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The Most Famouse Singer You Never Heard Of

No, intertunnel wags, that’s not a typo. I’m referring to Gloria Wood, the most famous singer no one’s ever heard of. Deuced difficult to find a picture of her, which also indicates her relative obscurity. Here she be:

Now, I could shoot fish in a barrel and list plenty of singers and other performers who were a big deal in their day, but are obscure today. Honestly, is their any difference between Leif Garrett and Bobby Sherman? And are you sure you could pick Bobby Sherman out of a lineup if David Cassidy and Bobby Goldsboro were in it, too? If you can, wait thirty years, and you’ll be the last person who can. Time passes, and everything and everybody, no matter how notable they might get, fades into obscurity, or gets blended into a recollective blur:

But I’m going to roll out Medford, Massachusetts’ own Gloria Wood, and even people born in George Bush’s second term will know who I mean, even if they never heard her name. Because Gloria Wood was the voice of Minnie Mouse. Oh, yes, and Rudolph the Red-Nosed Reindeer, at least on records. She was all sorts of voices, singing and speaking, on radio, television, and movies. She’s singing something in almost every Disney thang from back when they¬† still used ink and paper and talent to make their cartoons.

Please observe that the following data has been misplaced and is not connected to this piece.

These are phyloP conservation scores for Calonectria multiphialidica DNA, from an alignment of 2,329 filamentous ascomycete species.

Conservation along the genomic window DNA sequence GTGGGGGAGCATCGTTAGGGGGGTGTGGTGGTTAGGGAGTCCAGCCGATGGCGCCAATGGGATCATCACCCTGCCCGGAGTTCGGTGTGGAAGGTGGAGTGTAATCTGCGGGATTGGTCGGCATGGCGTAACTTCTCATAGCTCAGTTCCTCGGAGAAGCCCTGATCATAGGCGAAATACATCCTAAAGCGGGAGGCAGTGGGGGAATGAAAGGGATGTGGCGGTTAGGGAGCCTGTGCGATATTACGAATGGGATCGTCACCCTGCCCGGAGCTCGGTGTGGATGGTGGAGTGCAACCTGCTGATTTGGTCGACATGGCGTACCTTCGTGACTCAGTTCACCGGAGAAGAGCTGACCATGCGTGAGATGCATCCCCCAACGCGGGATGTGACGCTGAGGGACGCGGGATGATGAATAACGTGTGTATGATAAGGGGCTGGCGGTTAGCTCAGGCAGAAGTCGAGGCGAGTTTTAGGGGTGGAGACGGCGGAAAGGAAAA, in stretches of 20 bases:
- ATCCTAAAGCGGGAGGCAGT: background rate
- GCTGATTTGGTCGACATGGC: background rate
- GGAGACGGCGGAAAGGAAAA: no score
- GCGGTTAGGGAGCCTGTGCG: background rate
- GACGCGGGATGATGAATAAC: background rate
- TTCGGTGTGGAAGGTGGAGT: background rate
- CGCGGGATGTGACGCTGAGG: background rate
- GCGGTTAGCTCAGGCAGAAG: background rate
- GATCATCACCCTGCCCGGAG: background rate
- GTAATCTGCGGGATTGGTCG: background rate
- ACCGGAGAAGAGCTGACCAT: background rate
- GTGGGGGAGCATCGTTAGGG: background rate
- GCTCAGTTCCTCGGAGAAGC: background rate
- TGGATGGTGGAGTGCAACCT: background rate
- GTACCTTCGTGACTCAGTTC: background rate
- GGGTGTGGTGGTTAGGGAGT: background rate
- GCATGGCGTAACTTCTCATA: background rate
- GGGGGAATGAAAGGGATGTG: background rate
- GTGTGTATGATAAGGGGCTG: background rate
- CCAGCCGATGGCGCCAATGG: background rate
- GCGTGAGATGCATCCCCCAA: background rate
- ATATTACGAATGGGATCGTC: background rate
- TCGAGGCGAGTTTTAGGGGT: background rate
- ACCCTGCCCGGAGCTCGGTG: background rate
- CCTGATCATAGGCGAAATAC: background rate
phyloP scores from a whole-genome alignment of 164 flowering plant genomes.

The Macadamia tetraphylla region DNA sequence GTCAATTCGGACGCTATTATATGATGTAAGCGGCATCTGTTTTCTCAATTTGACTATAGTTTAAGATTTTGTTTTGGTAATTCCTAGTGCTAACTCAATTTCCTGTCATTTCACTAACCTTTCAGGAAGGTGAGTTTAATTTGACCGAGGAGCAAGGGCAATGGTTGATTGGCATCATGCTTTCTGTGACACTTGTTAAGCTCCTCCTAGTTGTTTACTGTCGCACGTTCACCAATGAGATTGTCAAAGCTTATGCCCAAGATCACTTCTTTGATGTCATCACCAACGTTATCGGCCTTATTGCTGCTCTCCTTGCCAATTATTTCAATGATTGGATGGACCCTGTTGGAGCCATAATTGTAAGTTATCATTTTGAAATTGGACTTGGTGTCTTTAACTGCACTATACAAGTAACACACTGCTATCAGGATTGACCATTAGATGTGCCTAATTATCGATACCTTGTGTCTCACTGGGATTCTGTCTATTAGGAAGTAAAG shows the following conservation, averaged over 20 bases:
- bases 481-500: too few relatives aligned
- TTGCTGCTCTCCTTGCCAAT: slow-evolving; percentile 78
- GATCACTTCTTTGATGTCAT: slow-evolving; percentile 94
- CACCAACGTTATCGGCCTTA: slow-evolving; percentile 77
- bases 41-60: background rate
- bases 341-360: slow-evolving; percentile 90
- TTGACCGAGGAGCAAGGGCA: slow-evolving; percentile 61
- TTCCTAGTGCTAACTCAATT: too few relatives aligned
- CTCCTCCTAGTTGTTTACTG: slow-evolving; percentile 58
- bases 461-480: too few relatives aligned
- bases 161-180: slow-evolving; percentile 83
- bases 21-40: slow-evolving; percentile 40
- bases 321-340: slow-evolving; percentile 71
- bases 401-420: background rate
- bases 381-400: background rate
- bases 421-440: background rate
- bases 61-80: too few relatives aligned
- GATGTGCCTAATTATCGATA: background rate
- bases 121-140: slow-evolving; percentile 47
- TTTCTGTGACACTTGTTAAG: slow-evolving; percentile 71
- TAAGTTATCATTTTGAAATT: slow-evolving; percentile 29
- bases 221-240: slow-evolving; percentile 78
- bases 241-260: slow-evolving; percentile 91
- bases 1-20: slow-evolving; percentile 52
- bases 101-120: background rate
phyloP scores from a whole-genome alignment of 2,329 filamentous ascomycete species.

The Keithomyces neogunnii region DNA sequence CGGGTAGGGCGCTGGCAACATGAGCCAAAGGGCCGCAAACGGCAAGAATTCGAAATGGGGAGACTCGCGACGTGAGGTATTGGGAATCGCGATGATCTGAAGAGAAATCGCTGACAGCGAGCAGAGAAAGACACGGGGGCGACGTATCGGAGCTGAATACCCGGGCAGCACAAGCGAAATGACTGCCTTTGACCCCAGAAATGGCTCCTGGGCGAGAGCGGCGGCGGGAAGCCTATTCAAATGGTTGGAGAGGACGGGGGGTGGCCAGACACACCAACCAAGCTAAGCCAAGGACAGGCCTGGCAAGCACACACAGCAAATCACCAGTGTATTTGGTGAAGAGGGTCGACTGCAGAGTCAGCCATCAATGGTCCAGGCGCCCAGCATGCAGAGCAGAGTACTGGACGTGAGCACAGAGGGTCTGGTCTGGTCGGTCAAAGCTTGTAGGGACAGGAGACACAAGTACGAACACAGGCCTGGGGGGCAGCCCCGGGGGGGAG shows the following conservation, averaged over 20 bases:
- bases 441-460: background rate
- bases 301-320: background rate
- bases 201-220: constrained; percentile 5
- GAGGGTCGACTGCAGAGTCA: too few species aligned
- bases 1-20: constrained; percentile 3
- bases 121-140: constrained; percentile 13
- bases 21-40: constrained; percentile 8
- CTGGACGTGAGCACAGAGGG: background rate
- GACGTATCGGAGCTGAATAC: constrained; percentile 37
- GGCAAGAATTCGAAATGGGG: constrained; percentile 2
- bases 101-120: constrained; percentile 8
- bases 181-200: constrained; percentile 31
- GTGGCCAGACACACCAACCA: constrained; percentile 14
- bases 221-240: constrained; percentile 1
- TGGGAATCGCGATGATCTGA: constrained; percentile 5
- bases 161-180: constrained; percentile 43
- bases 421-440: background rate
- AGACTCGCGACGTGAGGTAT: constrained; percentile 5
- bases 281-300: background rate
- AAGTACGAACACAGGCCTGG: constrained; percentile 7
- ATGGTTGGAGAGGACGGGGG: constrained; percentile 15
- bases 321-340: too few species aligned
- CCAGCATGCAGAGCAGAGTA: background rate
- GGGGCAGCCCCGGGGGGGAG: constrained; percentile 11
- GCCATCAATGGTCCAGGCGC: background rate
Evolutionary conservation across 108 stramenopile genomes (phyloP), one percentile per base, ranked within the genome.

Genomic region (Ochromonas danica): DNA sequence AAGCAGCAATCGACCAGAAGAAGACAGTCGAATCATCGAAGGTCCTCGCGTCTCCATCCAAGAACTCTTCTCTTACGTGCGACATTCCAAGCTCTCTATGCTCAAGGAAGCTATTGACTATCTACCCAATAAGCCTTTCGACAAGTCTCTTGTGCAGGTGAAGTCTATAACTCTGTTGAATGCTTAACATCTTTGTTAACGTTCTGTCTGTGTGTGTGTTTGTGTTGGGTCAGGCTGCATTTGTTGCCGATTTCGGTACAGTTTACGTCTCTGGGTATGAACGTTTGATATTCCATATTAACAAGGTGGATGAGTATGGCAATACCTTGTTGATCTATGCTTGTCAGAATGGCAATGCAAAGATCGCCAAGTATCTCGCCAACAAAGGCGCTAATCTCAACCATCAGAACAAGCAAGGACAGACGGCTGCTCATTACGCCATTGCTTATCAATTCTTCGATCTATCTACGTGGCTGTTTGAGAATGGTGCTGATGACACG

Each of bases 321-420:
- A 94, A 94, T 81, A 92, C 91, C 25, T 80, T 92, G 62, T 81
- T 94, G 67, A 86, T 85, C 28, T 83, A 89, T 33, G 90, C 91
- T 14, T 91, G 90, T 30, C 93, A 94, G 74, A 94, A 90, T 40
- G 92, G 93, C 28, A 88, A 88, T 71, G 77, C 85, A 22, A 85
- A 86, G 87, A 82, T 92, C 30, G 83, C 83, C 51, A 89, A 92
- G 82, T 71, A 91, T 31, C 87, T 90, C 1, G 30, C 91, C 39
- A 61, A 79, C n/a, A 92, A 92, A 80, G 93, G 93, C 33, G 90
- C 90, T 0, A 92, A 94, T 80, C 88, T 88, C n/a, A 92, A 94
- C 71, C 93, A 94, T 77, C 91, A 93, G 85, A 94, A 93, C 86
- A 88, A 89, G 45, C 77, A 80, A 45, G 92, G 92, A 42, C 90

If you’re a little older, you might remember this, because they’re no way you can’t. Jingles do that to you, man, at least if they hire Gloria Wood:

That’s just a notable commercial. Between the years 1955 and 1958, she sang on 2,000 more. Gloria Wood has been in your ear more often than your pinkie, I tell you what. And while this is way before my time, if you’re old enough to move to Florida and wear white shoes, a white belt, and white pants hiked up to your armpits, and drive 15 miles an hour on the freeway, you might remember this:

She was a hired gun in numerous chorus jobs, too. I mean, someone has to sing one word over and over. Might as well be someone talented:

If you watch White Christmas at Christmas, because you’re brave, and not afraid the Technicolor will drill your rods and cones into the back of your skull, you can watch Vera-Ellen sing and dance with Danny Kaye, Bing Crosby, and George Clooney’s aunt. Or not. Vera-Ellen’s skills were limited to hyphenation, prancing around, and looking like an anorexic with fetal alcohol syndrome working the Maybelline counter at the department store. Gloria Wood did all her singing.

Gloria’s dead and buried, now, in Glendale, California, but she’ll outlast “the UN,” I’ll bet, in people’s hearts, if not the mental phone books where we keep all the names.

Tag: 1960

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